Jim McMillen's Blog

04
Growing up in rural West Texas during the 1940s and early 1950s, kids like me were quite familiar with "horny toads" and jackrabbits. Both critters were abundant and could be found just about everywhere and at almost any time.

[Read More...]

27
Small towns during the early 1950s didn't offer a lot of entertainment, so as teenagers, we made our own. Six of us, all boys looking for something to do, were riding around one night, when Sonny blurted out, "Why don't we do something  exciting...

[Read More...]

28

“Where the heck have you been?”

It was Seamus “Cootie” O’Brien, my barber for years, wondering why it had been so long since I’d dropped by for a haircut.

“Been busy with some things. I guess it has been some time,” I replied, too embarrassed to admit that it had been three months since I’d had a haircut.

“Some time is right,” Cootie carped, as I sat in his chair. “You look like you just crawled out from under a rock.”

“Thanks,” I said with a smile.

“What’s had you so busy?” he inquired.

“Doctors’ appointments. Stuff like that. I’m having my novels published in print. I’ve been working with my publisher.”

[Read More...]

03

It’s always an adventure to sit in Seamus “Cootie” O’Brien’s barber chair. Cootie’s shop is an old-fashioned one—a throwback to the 1940s like those I remember as a boy. Shelves are lined with old hair tonics so seldom used that years of dust has collected on the bottles. Cootie has several straight-edge razors and a razor strap attached to the chair. I doubt if he can remember the last time he gave someone a shave. The seat on the shoeshine stand is covered with old magazines and hasn’t been used in 25 years.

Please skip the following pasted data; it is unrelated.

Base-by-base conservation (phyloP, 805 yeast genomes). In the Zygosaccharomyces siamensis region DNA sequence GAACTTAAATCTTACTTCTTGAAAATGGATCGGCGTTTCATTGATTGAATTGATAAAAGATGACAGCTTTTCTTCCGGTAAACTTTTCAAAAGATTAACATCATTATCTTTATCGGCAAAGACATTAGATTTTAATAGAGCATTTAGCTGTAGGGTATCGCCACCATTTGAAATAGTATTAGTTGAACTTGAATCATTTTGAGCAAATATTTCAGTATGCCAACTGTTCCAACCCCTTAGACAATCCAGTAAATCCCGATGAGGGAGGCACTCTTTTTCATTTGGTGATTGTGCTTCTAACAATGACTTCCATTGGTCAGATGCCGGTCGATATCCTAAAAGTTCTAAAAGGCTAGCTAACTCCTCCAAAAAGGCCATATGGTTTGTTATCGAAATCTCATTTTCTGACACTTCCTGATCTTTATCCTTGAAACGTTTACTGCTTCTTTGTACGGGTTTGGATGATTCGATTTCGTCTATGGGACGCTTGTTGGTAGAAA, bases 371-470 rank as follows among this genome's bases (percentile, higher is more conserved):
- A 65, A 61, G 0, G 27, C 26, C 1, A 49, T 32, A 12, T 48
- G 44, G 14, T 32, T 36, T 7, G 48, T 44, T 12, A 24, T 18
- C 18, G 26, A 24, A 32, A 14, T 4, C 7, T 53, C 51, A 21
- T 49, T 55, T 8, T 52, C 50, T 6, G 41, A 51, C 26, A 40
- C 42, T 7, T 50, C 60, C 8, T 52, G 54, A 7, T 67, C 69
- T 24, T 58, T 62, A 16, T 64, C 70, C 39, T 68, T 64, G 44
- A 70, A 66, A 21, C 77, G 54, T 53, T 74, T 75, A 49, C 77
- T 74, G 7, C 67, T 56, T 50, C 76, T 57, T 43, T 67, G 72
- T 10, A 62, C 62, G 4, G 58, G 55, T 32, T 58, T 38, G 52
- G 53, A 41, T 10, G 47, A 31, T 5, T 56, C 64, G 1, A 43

“Why in hell’s name do we keep sending money to all those foreign countries where they hate us?” Cootie vented, soon after I was an audience in his chair.

[Read More...]

03

I spent 41 years in the newspaper business, being paid to do something I would have done as a hobby. Don’t let those who paid me all of those years know that. They might want their money back the way things are going in the newspaper business today.

My newspapering started at age seven. A kid who was several years older than me asked me if I wanted to take over his newspaper venture, since he was taking a “real” job as a grocery sack boy. Upon inquiring about what I’d be doing, he told me that I would collect old newspapers door-to-door and sell them to the local poultry hatchery where they would use them as cage-bottom lining. Having received a “new” wagon for Christmas, perfect for hauling old newspapers, I accepted and took over the boy’s operation. With World War II on, toys and other items made of steel were hard to come by. My Christmas-gift wagon was a used one, repainted red, the Radio Flyer emblem no longer visible. I don’t remember who gave it to me. Maybe it was Santa Claus.

[Read More...]

Page 3 of 3First   Previous   1  2  [3]  Next   Last